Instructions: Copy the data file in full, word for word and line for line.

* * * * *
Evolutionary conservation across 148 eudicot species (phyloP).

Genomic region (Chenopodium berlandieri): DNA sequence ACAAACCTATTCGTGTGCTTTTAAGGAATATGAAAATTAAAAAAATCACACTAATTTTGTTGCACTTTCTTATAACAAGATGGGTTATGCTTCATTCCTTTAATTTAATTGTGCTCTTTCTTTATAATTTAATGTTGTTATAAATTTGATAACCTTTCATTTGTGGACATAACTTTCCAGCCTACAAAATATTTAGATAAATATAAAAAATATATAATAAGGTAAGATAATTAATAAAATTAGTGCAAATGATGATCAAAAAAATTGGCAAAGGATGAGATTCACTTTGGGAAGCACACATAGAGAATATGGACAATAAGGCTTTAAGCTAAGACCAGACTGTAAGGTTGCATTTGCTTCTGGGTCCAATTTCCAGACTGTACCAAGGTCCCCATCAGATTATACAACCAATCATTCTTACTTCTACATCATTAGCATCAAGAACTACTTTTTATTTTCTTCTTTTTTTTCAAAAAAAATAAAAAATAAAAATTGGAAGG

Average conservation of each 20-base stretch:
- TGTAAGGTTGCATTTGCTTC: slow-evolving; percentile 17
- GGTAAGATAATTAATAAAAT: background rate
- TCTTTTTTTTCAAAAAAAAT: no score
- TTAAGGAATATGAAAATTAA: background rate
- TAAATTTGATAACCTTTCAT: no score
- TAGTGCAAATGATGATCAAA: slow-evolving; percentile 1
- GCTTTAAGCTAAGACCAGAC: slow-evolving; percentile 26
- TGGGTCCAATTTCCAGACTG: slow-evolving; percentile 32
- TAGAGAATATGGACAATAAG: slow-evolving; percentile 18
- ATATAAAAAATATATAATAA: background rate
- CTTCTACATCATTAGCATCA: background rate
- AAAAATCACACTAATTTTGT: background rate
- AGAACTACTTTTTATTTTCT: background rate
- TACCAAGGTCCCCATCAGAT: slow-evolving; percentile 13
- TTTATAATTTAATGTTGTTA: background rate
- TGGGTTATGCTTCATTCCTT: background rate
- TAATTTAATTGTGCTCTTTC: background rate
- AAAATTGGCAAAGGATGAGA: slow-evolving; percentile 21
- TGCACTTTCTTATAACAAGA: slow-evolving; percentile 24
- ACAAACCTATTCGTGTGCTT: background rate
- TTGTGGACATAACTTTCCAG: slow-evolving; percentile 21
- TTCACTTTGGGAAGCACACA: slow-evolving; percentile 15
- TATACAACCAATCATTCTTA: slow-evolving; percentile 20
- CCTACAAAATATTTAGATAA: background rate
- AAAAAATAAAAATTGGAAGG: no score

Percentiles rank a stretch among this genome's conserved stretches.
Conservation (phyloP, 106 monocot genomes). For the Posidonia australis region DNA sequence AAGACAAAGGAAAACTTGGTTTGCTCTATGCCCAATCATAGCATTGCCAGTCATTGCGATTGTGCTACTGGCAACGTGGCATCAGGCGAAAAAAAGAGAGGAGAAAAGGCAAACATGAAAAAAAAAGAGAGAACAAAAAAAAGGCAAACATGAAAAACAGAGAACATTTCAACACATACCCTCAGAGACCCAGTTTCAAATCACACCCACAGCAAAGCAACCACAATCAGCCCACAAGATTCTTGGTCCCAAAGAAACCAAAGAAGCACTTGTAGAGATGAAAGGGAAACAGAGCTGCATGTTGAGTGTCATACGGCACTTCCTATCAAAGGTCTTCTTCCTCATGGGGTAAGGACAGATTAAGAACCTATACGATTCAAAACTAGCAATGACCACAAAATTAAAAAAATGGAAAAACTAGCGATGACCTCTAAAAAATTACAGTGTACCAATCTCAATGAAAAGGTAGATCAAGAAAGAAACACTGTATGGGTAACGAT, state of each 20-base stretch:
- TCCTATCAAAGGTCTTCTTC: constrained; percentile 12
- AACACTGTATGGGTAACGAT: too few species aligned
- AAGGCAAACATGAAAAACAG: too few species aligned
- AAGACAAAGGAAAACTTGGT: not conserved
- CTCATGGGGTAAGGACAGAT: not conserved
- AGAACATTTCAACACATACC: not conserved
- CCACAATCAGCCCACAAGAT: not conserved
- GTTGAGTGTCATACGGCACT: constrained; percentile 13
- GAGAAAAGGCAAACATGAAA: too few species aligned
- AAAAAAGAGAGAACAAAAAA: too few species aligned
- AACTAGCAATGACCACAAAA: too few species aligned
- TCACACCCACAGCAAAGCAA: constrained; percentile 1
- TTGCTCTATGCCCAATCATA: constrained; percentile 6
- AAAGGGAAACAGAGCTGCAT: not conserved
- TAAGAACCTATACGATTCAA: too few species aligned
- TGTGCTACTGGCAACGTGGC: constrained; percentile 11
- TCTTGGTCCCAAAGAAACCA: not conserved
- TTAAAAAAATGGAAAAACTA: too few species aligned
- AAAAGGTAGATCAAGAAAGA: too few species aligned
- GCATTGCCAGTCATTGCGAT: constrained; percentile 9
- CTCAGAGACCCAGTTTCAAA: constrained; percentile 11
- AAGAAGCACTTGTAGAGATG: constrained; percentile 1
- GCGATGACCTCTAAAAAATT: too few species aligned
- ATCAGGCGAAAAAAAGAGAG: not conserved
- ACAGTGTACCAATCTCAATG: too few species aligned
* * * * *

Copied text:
Evolutionary conservation across 148 eudicot species (phyloP).

Genomic region (Chenopodium berlandieri): DNA sequence ACAAACCTATTCGTGTGCTTTTAAGGAATATGAAAATTAAAAAAATCACACTAATTTTGTTGCACTTTCTTATAACAAGATGGGTTATGCTTCATTCCTTTAATTTAATTGTGCTCTTTCTTTATAATTTAATGTTGTTATAAATTTGATAACCTTTCATTTGTGGACATAACTTTCCAGCCTACAAAATATTTAGATAAATATAAAAAATATATAATAAGGTAAGATAATTAATAAAATTAGTGCAAATGATGATCAAAAAAATTGGCAAAGGATGAGATTCACTTTGGGAAGCACACATAGAGAATATGGACAATAAGGCTTTAAGCTAAGACCAGACTGTAAGGTTGCATTTGCTTCTGGGTCCAATTTCCAGACTGTACCAAGGTCCCCATCAGATTATACAACCAATCATTCTTACTTCTACATCATTAGCATCAAGAACTACTTTTTATTTTCTTCTTTTTTTTCAAAAAAAATAAAAAATAAAAATTGGAAGG

Average conservation of each 20-base stretch:
- TGTAAGGTTGCATTTGCTTC: slow-evolving; percentile 17
- GGTAAGATAATTAATAAAAT: background rate
- TCTTTTTTTTCAAAAAAAAT: no score
- TTAAGGAATATGAAAATTAA: background rate
- TAAATTTGATAACCTTTCAT: no score
- TAGTGCAAATGATGATCAAA: slow-evolving; percentile 1
- GCTTTAAGCTAAGACCAGAC: slow-evolving; percentile 26
- TGGGTCCAATTTCCAGACTG: slow-evolving; percentile 32
- TAGAGAATATGGACAATAAG: slow-evolving; percentile 18
- ATATAAAAAATATATAATAA: background rate
- CTTCTACATCATTAGCATCA: background rate
- AAAAATCACACTAATTTTGT: background rate
- AGAACTACTTTTTATTTTCT: background rate
- TACCAAGGTCCCCATCAGAT: slow-evolving; percentile 13
- TTTATAATTTAATGTTGTTA: background rate
- TGGGTTATGCTTCATTCCTT: background rate
- TAATTTAATTGTGCTCTTTC: background rate
- AAAATTGGCAAAGGATGAGA: slow-evolving; percentile 21
- TGCACTTTCTTATAACAAGA: slow-evolving; percentile 24
- ACAAACCTATTCGTGTGCTT: background rate
- TTGTGGACATAACTTTCCAG: slow-evolving; percentile 21
- TTCACTTTGGGAAGCACACA: slow-evolving; percentile 15
- TATACAACCAATCATTCTTA: slow-evolving; percentile 20
- CCTACAAAATATTTAGATAA: background rate
- AAAAAATAAAAATTGGAAGG: no score

Percentiles rank a stretch among this genome's conserved stretches.
Conservation (phyloP, 106 monocot genomes). For the Posidonia australis region DNA sequence AAGACAAAGGAAAACTTGGTTTGCTCTATGCCCAATCATAGCATTGCCAGTCATTGCGATTGTGCTACTGGCAACGTGGCATCAGGCGAAAAAAAGAGAGGAGAAAAGGCAAACATGAAAAAAAAAGAGAGAACAAAAAAAAGGCAAACATGAAAAACAGAGAACATTTCAACACATACCCTCAGAGACCCAGTTTCAAATCACACCCACAGCAAAGCAACCACAATCAGCCCACAAGATTCTTGGTCCCAAAGAAACCAAAGAAGCACTTGTAGAGATGAAAGGGAAACAGAGCTGCATGTTGAGTGTCATACGGCACTTCCTATCAAAGGTCTTCTTCCTCATGGGGTAAGGACAGATTAAGAACCTATACGATTCAAAACTAGCAATGACCACAAAATTAAAAAAATGGAAAAACTAGCGATGACCTCTAAAAAATTACAGTGTACCAATCTCAATGAAAAGGTAGATCAAGAAAGAAACACTGTATGGGTAACGAT, state of each 20-base stretch:
- TCCTATCAAAGGTCTTCTTC: constrained; percentile 12
- AACACTGTATGGGTAACGAT: too few species aligned
- AAGGCAAACATGAAAAACAG: too few species aligned
- AAGACAAAGGAAAACTTGGT: not conserved
- CTCATGGGGTAAGGACAGAT: not conserved
- AGAACATTTCAACACATACC: not conserved
- CCACAATCAGCCCACAAGAT: not conserved
- GTTGAGTGTCATACGGCACT: constrained; percentile 13
- GAGAAAAGGCAAACATGAAA: too few species aligned
- AAAAAAGAGAGAACAAAAAA: too few species aligned
- AACTAGCAATGACCACAAAA: too few species aligned
- TCACACCCACAGCAAAGCAA: constrained; percentile 1
- TTGCTCTATGCCCAATCATA: constrained; percentile 6
- AAAGGGAAACAGAGCTGCAT: not conserved
- TAAGAACCTATACGATTCAA: too few species aligned
- TGTGCTACTGGCAACGTGGC: constrained; percentile 11
- TCTTGGTCCCAAAGAAACCA: not conserved
- TTAAAAAAATGGAAAAACTA: too few species aligned
- AAAAGGTAGATCAAGAAAGA: too few species aligned
- GCATTGCCAGTCATTGCGAT: constrained; percentile 9
- CTCAGAGACCCAGTTTCAAA: constrained; percentile 11
- AAGAAGCACTTGTAGAGATG: constrained; percentile 1
- GCGATGACCTCTAAAAAATT: too few species aligned
- ATCAGGCGAAAAAAAGAGAG: not conserved
- ACAGTGTACCAATCTCAATG: too few species aligned